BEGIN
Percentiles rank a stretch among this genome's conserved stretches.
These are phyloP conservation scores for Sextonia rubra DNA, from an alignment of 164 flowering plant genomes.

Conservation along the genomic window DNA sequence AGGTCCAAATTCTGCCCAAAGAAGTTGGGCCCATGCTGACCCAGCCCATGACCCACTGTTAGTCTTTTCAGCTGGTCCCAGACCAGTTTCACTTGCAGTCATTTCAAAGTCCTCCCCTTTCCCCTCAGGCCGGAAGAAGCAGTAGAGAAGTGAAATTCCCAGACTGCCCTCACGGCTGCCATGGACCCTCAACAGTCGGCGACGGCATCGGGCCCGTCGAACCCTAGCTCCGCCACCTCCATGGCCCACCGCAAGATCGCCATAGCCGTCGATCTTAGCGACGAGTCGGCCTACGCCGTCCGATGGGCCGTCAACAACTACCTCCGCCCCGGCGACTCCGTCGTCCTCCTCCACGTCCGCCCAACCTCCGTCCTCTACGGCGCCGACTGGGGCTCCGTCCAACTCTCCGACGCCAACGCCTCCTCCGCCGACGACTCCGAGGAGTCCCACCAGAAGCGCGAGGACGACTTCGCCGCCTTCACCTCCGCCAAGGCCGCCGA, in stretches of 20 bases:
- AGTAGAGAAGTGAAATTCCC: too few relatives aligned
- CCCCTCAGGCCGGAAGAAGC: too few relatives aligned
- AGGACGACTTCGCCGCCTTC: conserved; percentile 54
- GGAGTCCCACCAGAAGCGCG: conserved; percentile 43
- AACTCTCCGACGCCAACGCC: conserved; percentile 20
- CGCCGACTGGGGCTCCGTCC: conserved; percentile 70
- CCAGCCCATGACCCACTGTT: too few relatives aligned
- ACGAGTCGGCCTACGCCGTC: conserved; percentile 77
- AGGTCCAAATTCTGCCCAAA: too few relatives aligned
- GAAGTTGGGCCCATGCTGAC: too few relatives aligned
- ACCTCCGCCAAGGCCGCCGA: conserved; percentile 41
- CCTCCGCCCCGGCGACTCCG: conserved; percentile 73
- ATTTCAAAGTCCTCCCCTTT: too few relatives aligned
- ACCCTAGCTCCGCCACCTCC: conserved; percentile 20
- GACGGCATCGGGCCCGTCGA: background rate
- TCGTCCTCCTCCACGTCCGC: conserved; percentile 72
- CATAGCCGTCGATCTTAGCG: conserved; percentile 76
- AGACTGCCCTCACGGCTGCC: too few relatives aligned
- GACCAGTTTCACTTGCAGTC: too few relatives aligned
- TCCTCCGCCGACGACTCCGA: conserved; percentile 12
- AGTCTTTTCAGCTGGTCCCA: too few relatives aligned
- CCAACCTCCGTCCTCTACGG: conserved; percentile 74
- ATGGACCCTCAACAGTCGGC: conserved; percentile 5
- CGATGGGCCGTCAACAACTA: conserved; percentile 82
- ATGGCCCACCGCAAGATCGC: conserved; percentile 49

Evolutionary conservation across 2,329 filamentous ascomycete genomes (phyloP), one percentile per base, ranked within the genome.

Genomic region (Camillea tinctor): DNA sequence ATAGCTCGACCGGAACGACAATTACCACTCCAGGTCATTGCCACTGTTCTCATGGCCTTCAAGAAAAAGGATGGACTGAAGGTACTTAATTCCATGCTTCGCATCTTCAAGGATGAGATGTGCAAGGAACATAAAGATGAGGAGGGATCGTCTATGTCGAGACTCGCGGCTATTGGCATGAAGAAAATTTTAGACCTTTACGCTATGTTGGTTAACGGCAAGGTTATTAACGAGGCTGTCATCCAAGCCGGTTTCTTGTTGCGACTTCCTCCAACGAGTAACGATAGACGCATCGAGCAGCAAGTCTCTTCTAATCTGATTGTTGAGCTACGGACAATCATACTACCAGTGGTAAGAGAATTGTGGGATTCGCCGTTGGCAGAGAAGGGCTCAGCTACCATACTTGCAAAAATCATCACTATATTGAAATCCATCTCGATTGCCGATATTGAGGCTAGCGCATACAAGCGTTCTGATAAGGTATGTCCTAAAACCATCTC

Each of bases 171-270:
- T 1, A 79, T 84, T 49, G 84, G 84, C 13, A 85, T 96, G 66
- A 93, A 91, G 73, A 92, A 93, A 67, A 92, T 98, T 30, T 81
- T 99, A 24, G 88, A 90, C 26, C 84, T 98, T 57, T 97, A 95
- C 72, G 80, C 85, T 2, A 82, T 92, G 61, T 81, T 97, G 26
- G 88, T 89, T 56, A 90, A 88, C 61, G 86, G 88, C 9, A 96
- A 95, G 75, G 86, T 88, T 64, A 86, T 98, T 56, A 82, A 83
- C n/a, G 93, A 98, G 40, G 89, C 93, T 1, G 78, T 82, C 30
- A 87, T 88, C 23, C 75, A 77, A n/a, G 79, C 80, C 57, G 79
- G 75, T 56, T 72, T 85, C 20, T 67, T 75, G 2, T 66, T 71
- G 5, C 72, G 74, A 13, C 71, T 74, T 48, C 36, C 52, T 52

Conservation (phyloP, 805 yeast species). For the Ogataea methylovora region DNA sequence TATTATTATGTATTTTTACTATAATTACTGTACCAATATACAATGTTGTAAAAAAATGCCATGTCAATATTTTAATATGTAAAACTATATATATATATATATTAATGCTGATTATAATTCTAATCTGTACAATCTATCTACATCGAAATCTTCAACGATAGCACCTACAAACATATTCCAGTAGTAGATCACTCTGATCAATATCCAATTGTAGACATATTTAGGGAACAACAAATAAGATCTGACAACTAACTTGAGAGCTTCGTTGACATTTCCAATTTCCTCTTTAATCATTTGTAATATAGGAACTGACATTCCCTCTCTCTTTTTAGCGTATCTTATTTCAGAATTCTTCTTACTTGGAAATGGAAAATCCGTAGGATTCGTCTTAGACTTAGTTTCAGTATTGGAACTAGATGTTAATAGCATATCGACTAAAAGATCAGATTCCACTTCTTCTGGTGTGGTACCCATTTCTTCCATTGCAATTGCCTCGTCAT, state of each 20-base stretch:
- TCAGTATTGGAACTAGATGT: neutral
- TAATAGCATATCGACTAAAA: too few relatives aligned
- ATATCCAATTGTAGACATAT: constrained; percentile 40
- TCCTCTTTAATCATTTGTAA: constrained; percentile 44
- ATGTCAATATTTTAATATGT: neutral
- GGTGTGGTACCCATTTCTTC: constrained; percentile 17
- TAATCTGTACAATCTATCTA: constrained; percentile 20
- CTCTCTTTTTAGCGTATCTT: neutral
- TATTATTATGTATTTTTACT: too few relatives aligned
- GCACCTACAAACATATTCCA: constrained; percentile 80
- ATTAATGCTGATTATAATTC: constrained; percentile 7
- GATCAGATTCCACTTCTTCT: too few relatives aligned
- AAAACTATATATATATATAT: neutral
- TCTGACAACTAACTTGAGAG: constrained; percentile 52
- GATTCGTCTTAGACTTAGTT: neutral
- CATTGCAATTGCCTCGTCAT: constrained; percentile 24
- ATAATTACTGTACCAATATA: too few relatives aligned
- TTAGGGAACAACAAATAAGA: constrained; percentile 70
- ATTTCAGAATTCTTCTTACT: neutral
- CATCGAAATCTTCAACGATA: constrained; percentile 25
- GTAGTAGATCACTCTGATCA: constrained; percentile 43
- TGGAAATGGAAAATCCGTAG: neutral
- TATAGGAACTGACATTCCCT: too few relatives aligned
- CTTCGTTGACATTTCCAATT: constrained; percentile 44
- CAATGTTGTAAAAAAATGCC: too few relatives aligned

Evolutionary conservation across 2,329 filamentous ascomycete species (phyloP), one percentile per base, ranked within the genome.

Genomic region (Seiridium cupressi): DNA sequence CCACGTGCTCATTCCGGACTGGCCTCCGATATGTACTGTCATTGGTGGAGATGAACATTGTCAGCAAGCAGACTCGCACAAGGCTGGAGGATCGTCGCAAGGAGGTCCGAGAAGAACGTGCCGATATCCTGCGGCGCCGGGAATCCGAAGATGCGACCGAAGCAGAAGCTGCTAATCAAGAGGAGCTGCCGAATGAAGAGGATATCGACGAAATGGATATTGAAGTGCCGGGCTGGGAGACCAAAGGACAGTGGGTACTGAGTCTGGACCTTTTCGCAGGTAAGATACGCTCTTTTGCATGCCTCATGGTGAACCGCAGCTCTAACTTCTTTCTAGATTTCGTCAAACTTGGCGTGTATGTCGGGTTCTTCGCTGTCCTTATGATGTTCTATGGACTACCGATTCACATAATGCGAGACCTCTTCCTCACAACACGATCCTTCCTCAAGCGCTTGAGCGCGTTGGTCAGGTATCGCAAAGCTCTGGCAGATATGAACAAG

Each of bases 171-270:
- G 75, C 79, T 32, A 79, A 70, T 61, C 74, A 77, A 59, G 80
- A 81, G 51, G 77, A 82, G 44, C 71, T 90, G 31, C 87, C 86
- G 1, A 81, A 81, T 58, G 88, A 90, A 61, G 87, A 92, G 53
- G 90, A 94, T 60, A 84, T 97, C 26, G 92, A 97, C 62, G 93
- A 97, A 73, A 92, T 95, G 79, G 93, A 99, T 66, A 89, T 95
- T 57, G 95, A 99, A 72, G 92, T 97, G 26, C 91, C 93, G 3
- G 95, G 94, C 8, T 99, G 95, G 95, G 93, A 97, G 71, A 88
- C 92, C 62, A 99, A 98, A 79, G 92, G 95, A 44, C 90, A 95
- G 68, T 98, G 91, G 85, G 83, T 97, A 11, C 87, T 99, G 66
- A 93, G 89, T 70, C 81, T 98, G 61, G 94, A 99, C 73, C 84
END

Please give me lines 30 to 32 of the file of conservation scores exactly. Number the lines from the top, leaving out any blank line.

Genomic region (Camillea tinctor): DNA sequence ATAGCTCGACCGGAACGACAATTACCACTCCAGGTCATTGCCACTGTTCTCATGGCCTTCAAGAAAAAGGATGGACTGAAGGTACTTAATTCCATGCTTCGCATCTTCAAGGATGAGATGTGCAAGGAACATAAAGATGAGGAGGGATCGTCTATGTCGAGACTCGCGGCTATTGGCATGAAGAAAATTTTAGACCTTTACGCTATGTTGGTTAACGGCAAGGTTATTAACGAGGCTGTCATCCAAGCCGGTTTCTTGTTGCGACTTCCTCCAACGAGTAACGATAGACGCATCGAGCAGCAAGTCTCTTCTAATCTGATTGTTGAGCTACGGACAATCATACTACCAGTGGTAAGAGAATTGTGGGATTCGCCGTTGGCAGAGAAGGGCTCAGCTACCATACTTGCAAAAATCATCACTATATTGAAATCCATCTCGATTGCCGATATTGAGGCTAGCGCATACAAGCGTTCTGATAAGGTATGTCCTAAAACCATCTC

Each of bases 171-270:
- T 1, A 79, T 84, T 49, G 84, G 84, C 13, A 85, T 96, G 66